Monday, January 23, 2012

"I got a torch."

Bubba went on his first youth retreat this weekend. Well, kind of. He's been on countless youth retreats, but he was always a pre-camper. This was his first time as an actual youth.
We tagged along as sponsors. Not because we don't trust Bubba or the youth leaders...we do. But they asked, and we accepted because we know what it's like to try to find people to agree to hang out with 120 teens all weekend. Especially when all you have to offer in return is little sleep, Christian rap music, marginal camp food, and the very real possibility that you will have to either plunge a toilet or clean up vomit.
For some reason we enjoy those kinds of weekends every once in a while.
Our little church community usually retreats to a small camp about an hour away from our city. It's far enough away that you feel like you've left real life behind, but not so far that you spend all weekend driving.
When the buses pulled up to the camp, Bubba was experiencing it for the "first" time.
"This is so cool!"
"It's a lot nicer than I thought it would be!"
"There's a basketball court, too?!"
"There are no counselors?!"
It was cute. I asked him if he remembered being at the camp on (many) retreats before, and he didn't. That's a relief. We didn't ruin his excitement for youth group by exposing him at too early an age.
Because of the distance from home, I decided to pull double duty on Saturday. The plan was for me to spend about 3 1/2 hours taking the girls back and forth to town so they could play in their basketball game. According to the schedule we would only miss one small group session and free time. It seemed like a solid plan.
My little trip to town also gave me the chance to stop at Walmart and pick up coffee creamer and sweetener. It was my little way of contributing to the retreat even from a distance.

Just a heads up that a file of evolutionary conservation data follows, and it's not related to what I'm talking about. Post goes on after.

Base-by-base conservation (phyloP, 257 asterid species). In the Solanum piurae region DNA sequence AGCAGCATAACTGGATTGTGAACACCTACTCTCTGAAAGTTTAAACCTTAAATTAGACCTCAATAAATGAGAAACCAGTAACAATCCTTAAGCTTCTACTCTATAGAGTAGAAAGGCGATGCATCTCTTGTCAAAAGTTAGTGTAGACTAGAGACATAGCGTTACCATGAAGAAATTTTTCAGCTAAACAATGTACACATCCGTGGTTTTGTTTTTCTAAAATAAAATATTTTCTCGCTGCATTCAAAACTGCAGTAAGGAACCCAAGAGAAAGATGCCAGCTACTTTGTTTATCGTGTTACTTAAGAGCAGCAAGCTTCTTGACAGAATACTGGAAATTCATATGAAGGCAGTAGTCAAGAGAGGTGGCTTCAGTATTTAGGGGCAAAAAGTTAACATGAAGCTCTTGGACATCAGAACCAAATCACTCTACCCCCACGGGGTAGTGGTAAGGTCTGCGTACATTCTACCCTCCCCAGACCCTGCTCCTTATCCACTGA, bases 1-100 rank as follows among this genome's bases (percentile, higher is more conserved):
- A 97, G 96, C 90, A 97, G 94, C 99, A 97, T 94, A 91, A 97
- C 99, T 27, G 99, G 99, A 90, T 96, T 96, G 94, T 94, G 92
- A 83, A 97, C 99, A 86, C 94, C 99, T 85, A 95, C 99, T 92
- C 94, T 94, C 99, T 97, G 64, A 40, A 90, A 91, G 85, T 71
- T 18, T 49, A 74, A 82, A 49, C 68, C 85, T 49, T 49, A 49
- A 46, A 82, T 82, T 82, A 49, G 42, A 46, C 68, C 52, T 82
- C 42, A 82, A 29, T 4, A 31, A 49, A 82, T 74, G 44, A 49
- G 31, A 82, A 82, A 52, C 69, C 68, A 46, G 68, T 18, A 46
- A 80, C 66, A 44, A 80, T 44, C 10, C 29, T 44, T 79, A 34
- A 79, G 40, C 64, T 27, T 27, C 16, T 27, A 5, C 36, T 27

Because the schedule? It also said that lights out wasn't until midnight.
This is truth: The only way to keep adults awake and happy until midnight is drinkable coffee. Hence the creamer and sweetener.
Our little trip to town almost went off without a hitch.
We were this close.
On the way back, about 10 miles from camp, I got a flat. It was real flat. Fuh-lat.
And, when you are about 10 miles from the middle of nowhere, there is no 3G. Not one little bar.
No wonder there are no houses out there.
I called Honey's brother (because he is obligated by family ties to help in these times of crisis) and he gave me the number to the camp. I was able to get a call through to their land line and they gave Honey a message.
In the 20 minutes or so it took for Honey to find us, there was a moment when I considered changing the flat myself. That moment lasted about 7 seconds.
I'm glad the thought was fleeting, because when Honey got there we couldn't get the spare lowered from under the car. In a moment of desperation, we even pulled out the owner's manual and followed the directions in there, but it wouldn't budge. Honey is pretty good with all things cars and we were both getting very frustrated with the whole thing.